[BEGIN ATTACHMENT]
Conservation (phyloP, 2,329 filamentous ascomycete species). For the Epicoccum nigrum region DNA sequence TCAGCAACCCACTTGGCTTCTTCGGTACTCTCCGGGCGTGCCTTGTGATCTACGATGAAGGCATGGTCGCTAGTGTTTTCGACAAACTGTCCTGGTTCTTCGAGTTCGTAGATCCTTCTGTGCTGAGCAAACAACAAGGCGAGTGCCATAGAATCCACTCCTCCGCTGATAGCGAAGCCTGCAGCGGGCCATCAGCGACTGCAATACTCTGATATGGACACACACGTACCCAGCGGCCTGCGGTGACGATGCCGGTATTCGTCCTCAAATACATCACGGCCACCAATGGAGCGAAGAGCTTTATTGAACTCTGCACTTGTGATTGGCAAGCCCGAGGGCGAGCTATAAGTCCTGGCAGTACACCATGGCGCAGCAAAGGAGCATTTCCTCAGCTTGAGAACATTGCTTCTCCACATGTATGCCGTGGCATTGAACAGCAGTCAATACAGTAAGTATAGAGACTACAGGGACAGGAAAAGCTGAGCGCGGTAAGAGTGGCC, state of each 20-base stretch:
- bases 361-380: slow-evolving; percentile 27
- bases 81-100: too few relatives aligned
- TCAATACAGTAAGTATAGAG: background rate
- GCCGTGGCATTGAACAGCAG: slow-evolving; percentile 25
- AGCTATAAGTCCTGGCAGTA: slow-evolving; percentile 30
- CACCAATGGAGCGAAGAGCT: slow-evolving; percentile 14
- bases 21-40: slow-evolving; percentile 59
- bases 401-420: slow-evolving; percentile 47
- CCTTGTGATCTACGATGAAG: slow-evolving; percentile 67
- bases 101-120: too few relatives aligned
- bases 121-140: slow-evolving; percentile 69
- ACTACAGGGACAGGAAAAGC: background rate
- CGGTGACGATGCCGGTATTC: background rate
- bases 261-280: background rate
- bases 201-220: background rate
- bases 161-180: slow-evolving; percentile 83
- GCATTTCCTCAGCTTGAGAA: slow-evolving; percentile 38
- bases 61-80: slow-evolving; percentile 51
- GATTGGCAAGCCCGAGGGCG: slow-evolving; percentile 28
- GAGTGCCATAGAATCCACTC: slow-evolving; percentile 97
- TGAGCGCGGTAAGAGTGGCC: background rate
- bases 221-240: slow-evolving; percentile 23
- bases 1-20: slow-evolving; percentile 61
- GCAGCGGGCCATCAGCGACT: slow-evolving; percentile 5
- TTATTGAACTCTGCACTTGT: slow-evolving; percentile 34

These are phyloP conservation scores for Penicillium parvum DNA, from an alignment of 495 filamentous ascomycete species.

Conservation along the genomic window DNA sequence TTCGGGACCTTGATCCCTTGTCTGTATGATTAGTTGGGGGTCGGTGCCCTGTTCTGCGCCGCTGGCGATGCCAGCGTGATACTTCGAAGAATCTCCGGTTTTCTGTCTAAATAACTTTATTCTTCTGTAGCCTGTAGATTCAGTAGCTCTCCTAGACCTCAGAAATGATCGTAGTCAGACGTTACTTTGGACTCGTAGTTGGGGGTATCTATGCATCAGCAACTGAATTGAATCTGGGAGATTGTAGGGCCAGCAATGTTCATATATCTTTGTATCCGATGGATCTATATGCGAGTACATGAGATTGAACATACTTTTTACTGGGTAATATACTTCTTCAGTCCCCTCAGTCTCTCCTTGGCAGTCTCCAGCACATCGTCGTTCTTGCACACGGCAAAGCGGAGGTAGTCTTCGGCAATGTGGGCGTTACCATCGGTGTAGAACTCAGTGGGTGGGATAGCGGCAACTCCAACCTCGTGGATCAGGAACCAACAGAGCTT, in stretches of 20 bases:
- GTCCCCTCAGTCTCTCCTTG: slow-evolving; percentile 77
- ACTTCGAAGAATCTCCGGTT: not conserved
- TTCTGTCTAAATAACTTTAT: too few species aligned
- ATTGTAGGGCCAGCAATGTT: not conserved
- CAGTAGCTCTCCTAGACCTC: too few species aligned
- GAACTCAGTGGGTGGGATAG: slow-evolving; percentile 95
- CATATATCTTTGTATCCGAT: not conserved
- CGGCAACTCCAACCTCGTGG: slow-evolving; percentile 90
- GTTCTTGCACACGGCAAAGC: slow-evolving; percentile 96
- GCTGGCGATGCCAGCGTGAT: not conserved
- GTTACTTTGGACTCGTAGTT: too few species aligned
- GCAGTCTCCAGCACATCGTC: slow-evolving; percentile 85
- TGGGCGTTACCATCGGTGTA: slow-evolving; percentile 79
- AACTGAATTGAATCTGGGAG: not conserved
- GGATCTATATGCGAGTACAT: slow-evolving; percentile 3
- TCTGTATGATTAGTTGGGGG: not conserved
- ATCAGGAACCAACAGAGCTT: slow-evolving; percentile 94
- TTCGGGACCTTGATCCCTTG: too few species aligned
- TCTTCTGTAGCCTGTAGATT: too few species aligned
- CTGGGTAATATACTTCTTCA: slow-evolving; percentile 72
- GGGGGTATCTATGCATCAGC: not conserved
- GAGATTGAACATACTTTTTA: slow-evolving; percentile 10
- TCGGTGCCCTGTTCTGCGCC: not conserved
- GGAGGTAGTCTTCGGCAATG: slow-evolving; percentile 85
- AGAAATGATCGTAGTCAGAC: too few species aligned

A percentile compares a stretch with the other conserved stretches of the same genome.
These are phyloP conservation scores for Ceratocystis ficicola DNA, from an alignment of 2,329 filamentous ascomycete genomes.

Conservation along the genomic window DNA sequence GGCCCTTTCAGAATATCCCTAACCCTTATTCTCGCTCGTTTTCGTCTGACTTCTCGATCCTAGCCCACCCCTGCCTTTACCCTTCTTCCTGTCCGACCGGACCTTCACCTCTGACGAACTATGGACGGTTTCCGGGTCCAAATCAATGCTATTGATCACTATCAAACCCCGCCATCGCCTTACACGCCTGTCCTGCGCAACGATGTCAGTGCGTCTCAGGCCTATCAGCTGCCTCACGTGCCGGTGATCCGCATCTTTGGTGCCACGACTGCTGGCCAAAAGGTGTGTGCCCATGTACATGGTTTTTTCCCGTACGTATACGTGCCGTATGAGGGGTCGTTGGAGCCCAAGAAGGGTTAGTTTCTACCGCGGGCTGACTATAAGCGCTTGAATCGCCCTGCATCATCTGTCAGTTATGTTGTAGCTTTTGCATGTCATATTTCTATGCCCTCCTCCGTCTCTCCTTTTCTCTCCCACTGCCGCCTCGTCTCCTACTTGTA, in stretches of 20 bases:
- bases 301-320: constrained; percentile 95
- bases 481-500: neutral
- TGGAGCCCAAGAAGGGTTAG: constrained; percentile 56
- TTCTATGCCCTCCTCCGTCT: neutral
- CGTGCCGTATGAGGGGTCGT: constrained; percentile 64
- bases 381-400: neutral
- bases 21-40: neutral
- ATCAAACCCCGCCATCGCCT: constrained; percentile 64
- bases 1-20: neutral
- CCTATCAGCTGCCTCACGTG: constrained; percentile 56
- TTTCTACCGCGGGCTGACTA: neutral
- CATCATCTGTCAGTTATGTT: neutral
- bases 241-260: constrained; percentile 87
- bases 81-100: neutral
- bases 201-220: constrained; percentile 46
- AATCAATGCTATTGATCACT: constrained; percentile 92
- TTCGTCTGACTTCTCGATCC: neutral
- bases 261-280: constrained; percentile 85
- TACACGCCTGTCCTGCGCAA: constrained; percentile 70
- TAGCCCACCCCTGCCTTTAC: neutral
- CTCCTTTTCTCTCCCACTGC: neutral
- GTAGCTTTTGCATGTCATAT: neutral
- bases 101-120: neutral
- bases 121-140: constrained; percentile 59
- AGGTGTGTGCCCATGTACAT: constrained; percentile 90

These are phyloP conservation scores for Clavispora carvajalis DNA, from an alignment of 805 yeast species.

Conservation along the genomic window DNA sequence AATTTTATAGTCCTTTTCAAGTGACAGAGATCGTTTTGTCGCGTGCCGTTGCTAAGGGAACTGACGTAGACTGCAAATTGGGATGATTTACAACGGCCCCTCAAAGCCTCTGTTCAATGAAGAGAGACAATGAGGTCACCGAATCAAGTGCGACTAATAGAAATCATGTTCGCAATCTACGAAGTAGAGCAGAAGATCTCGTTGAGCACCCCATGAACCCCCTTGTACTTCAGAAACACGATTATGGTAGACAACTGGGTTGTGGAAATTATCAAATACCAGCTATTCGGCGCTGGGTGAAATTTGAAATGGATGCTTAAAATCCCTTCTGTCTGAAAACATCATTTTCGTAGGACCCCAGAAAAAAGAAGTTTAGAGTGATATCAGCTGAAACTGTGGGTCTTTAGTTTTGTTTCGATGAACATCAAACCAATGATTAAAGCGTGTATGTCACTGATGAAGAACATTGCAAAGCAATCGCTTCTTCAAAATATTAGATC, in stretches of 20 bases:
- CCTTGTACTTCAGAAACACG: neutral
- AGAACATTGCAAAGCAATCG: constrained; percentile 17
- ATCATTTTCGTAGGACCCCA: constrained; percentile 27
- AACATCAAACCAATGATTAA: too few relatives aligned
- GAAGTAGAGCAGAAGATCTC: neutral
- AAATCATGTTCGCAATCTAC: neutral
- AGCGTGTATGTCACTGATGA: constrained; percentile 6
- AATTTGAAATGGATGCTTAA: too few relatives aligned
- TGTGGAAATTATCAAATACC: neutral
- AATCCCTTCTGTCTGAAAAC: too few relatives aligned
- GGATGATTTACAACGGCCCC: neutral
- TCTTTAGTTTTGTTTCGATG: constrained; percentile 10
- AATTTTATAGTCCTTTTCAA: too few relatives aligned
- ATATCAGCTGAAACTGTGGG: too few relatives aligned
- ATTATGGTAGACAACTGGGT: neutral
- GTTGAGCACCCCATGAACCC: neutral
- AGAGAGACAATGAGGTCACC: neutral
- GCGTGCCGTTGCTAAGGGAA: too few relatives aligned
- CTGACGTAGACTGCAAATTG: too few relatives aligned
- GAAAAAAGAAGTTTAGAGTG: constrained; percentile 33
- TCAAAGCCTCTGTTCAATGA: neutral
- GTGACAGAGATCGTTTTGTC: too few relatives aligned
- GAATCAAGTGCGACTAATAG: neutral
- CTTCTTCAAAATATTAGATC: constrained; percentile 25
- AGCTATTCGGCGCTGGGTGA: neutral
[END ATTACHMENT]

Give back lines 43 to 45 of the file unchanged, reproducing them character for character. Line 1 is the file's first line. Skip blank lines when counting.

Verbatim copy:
- GGATCTATATGCGAGTACAT: slow-evolving; percentile 3
- TCTGTATGATTAGTTGGGGG: not conserved
- ATCAGGAACCAACAGAGCTT: slow-evolving; percentile 94